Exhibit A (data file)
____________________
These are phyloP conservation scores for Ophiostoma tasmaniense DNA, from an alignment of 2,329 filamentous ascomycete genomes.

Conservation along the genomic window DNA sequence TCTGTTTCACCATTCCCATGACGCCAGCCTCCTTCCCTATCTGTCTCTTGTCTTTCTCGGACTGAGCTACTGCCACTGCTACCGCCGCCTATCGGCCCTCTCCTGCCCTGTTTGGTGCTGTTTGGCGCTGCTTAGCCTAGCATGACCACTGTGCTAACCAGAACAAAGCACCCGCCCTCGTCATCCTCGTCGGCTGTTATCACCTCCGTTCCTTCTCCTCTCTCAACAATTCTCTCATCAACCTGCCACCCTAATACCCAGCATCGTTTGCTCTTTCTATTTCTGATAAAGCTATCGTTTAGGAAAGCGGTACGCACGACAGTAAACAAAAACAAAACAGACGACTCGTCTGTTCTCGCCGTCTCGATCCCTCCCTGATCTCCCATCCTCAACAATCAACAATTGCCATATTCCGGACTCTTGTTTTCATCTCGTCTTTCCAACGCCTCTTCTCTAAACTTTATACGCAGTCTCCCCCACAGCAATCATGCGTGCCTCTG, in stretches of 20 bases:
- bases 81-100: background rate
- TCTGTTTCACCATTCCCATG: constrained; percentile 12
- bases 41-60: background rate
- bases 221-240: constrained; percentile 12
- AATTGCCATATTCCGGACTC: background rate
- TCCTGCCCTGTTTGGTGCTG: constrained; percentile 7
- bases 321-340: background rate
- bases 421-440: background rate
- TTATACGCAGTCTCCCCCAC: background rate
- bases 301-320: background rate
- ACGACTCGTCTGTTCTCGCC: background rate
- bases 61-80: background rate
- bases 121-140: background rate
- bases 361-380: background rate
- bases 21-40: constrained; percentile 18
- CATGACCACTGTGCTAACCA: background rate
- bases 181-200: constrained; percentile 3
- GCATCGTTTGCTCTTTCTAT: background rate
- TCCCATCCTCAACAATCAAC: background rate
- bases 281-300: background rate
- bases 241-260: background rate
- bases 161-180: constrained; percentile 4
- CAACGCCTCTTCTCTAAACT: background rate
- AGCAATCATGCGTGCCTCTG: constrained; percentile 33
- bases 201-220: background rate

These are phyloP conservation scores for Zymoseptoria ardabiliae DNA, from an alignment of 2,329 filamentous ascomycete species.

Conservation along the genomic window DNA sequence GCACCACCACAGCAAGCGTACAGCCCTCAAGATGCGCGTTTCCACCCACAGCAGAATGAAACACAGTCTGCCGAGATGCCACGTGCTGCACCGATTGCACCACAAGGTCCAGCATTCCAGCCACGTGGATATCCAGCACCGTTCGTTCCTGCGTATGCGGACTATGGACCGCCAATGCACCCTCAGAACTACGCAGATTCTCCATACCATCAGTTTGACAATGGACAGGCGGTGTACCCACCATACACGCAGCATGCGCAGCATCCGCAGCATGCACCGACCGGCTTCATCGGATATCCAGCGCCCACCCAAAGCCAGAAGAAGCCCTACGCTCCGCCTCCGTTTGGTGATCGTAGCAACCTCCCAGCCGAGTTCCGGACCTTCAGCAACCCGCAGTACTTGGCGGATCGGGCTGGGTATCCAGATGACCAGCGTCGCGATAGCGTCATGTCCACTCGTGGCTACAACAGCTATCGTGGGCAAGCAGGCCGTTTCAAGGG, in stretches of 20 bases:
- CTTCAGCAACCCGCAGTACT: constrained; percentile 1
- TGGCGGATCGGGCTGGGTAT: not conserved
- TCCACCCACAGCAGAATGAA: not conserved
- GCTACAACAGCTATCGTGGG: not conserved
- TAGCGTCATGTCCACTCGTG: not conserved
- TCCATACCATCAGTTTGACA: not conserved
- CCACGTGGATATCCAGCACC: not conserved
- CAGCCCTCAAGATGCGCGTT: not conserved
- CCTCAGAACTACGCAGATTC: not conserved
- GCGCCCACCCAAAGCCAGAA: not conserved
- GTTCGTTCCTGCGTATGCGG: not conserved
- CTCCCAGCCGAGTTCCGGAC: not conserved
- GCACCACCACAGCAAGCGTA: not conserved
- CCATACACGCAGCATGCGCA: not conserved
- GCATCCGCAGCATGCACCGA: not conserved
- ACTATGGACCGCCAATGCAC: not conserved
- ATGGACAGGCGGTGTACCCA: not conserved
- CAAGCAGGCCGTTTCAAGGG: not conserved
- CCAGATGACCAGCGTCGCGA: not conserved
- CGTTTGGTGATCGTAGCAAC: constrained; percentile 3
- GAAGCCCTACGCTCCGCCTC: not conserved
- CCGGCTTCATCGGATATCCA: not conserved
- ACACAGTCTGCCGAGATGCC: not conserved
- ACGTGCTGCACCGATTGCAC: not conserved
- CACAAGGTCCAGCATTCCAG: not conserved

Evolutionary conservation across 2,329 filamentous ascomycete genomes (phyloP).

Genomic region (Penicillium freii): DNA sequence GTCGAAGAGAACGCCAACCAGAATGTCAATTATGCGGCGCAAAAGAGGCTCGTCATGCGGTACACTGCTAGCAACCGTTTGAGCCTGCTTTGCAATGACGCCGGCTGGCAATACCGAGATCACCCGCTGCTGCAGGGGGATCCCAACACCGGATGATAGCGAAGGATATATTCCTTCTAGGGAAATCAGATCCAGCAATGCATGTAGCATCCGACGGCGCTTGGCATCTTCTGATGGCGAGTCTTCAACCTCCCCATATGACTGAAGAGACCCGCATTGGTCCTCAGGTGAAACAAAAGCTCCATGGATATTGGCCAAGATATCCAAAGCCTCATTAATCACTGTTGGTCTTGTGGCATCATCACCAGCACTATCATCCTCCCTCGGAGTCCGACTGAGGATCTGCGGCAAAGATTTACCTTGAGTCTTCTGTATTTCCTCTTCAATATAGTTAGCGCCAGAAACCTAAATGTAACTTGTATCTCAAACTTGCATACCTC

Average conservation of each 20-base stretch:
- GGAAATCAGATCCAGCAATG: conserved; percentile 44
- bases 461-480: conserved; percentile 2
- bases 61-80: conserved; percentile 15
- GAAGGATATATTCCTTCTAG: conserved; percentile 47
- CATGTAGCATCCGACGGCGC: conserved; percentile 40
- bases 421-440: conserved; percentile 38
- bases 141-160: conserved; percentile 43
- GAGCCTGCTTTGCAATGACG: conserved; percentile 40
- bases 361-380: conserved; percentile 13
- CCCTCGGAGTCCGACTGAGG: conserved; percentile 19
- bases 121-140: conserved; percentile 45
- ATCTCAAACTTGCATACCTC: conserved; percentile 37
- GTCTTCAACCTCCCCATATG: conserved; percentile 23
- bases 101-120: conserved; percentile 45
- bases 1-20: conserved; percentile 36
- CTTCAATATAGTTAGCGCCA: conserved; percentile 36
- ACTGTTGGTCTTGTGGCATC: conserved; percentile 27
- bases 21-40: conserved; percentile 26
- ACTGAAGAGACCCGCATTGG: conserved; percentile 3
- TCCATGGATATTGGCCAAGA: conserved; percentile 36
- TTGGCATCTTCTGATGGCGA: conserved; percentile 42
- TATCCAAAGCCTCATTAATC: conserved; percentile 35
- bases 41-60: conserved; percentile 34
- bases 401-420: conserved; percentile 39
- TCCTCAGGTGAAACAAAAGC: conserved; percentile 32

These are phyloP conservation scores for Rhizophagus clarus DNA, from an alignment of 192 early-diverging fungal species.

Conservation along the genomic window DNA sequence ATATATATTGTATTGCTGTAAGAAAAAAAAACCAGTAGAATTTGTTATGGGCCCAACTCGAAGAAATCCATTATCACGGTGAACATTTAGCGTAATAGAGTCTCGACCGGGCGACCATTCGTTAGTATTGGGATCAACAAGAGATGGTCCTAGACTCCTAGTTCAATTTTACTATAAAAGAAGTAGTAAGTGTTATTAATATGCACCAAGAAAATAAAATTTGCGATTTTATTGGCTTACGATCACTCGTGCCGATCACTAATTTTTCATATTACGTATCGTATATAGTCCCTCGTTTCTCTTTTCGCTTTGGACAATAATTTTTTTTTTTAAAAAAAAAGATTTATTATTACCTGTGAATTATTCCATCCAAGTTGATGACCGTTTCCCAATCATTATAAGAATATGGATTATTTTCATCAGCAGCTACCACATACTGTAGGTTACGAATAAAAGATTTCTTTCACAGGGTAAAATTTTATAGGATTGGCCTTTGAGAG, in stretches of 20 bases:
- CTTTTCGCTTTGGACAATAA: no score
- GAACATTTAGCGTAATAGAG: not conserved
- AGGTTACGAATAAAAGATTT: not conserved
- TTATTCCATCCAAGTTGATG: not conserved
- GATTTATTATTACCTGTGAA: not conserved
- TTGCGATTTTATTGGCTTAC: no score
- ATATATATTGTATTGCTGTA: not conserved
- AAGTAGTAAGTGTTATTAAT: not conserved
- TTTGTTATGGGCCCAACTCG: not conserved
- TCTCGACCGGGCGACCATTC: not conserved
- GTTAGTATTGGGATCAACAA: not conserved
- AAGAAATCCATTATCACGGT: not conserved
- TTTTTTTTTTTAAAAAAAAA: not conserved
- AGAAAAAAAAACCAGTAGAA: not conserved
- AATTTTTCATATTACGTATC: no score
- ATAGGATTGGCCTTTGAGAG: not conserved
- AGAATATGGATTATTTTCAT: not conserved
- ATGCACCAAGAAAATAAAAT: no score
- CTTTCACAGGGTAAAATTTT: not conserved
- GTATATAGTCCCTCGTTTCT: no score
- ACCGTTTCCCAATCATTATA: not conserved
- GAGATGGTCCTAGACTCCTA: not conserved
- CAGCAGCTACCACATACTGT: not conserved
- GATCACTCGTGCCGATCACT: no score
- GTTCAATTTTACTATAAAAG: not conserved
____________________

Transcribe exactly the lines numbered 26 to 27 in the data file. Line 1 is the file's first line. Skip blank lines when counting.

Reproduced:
- AGCAATCATGCGTGCCTCTG: constrained; percentile 33
- bases 201-220: background rate